The researchers also compared outcomes associated with NACT with those following PCS in 1158 patients from the same cohort. They excluded patients who were treated with either intraperitoneal and intravenous (IP/IV) chemotherapy, as IP/IV chemotherapy is associated with an independent survival benefit, the authors point out.
“In women with stage IIIC disease, NACT use increased from 16% during 2003 to 2010 to 34% during 2011 to 2012 (Ptrend<.001),” they report.
Use of NACT increased to a significantly greater extent for women with stage IV disease. For those patients, the use of NACT increased from 41% during the period 2003 to 2010 and to 62% between 2011 and 2012 (Ptrend<.001).
However, among the six academic cancer centers analyzed, there was considerable variability in the use of NACT overall. Use ranged from 8% to 30% for women with stage IIIC disease (P < .001) and from 27% to 61% for women with stage IV disease (P = .007).
NACT and Survival Data
Importantly, OS was significantly compromised in women with stage IIIC disease who received NACT. For those patients, the use of NACT was associated with a 40% decrease in OS at a median of 33 months compared with a median of 43 months for women treated with PCS, the authors point out.
In contrast, median OS in women with stage IV disease who received NACT was not significantly better at a median of 31 months than it was for PCS-treated patients at a median of 36 months.
Results were unchanged when investigators analyzed women who had a high disease burden, for whom the association between PCS and increased OS among stage IIIC patients prevailed.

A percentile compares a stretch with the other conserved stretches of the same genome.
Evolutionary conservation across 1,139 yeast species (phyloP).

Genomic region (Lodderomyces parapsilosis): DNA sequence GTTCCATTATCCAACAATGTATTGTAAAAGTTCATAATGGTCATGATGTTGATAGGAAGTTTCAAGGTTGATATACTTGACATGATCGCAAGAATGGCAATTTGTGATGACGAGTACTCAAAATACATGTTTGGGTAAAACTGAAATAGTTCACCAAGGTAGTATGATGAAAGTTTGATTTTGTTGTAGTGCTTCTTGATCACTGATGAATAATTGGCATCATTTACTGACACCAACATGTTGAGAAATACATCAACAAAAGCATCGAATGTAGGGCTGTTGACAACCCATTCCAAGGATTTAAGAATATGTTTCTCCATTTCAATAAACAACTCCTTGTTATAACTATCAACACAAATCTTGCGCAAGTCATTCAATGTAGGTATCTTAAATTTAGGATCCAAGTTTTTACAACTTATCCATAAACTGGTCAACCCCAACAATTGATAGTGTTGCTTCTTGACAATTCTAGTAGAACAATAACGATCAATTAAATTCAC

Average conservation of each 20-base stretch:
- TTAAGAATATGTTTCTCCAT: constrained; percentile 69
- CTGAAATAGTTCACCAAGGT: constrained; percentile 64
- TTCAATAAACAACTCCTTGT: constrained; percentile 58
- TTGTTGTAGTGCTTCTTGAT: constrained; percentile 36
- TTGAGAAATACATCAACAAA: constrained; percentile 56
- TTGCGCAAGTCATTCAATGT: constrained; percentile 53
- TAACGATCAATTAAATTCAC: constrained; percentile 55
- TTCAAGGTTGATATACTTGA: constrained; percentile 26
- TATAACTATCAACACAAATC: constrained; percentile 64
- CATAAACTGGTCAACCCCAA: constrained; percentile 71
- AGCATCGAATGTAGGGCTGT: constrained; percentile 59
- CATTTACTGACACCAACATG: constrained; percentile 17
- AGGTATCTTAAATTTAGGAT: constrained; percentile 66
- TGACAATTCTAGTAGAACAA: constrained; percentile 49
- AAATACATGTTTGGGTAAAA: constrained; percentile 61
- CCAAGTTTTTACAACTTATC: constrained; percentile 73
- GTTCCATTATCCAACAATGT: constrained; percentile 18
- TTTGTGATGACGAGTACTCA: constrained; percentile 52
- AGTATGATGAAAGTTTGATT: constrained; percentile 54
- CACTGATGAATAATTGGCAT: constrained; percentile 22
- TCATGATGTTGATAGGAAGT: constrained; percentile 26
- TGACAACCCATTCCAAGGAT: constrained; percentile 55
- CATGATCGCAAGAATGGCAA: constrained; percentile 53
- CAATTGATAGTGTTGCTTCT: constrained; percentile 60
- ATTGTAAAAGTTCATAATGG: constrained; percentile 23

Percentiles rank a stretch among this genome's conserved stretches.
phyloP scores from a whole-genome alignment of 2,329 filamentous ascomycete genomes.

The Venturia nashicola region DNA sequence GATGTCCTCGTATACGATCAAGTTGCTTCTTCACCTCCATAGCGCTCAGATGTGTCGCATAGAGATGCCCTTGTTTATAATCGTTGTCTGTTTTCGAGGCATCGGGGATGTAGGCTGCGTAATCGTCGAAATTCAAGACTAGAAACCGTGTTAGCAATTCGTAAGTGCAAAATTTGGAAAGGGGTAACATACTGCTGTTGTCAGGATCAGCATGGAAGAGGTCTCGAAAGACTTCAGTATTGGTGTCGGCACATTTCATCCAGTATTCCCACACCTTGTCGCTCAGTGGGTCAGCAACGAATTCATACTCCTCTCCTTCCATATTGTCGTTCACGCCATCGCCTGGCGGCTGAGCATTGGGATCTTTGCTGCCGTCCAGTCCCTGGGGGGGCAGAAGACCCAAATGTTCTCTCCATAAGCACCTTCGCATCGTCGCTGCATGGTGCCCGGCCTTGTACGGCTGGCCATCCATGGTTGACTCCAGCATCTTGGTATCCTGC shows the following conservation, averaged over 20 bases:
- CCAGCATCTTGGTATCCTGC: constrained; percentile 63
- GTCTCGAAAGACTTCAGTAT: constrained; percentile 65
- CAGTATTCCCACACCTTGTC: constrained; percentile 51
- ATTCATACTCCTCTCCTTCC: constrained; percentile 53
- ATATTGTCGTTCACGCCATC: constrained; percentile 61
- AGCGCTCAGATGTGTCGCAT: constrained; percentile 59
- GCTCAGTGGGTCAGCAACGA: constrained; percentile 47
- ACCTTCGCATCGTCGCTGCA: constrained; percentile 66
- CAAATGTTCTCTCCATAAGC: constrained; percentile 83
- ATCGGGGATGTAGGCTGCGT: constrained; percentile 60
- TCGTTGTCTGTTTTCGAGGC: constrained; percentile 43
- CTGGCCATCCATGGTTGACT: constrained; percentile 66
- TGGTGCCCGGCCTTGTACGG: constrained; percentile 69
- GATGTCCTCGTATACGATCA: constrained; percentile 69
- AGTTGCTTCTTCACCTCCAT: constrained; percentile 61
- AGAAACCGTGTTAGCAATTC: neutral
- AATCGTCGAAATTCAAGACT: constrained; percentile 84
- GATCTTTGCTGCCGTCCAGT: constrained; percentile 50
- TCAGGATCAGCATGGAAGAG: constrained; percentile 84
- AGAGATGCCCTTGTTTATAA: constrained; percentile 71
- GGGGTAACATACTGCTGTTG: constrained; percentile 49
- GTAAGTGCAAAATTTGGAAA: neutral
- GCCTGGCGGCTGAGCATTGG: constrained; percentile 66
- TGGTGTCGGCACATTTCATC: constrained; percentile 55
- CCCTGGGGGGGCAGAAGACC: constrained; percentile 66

On the other hand, stage IIIC patients who received NACT were significantly less likely to require admission to an ICU, at 1.1% in comparison with 8% for their PCS counterparts, or to be rehospitalized, at 4.6% in comparison with 12.1% (P = . 01 for both endpoints).
Results were similar among patients with stage IV disease, the authors note.
“In the position paper, the authors point out that NACT is associated with less peri- and postoperative morbidity and mortality and shorter hospitalization than PCS, and findings from our study support this statement,” Dr Meyer told Medscape Medical News.
“So I think what we’re trying to get at is very similar to what the guidelines state, in that each individual needs to be looked at by people with the appropriate expertise so that the right patient can be offered up-front surgery to benefit from its survival advantage, even though there is more risk, and you want to minimize that risk in patients you don’t think will benefit from it,” she concluded.
Less Serious Adverse Events
Asked by Medscape Medical News to comment on the study, Maurie Markman, MD, president, Cancer Treatment Centers of America Medicine and Science, Philadelphia, Pennsylvania, noted that, to date, NACT has been shown to result in equivalent survival and less serious adverse events compared with PCS in several well-conducted phase 3 randomized trials.
“The [current] observational study revealing superior survival in stage III disease with primary surgery is unfortunately one more example of the inappropriateness of such efforts in directly comparing outcomes,” Dr Markman commented in an email.
“Patient selection bias ― better known as ‘good clinical care’ ― will heavily impact outcomes, and it is simply invalid to attempt to compare survival in such a retrospective analysis,” he added.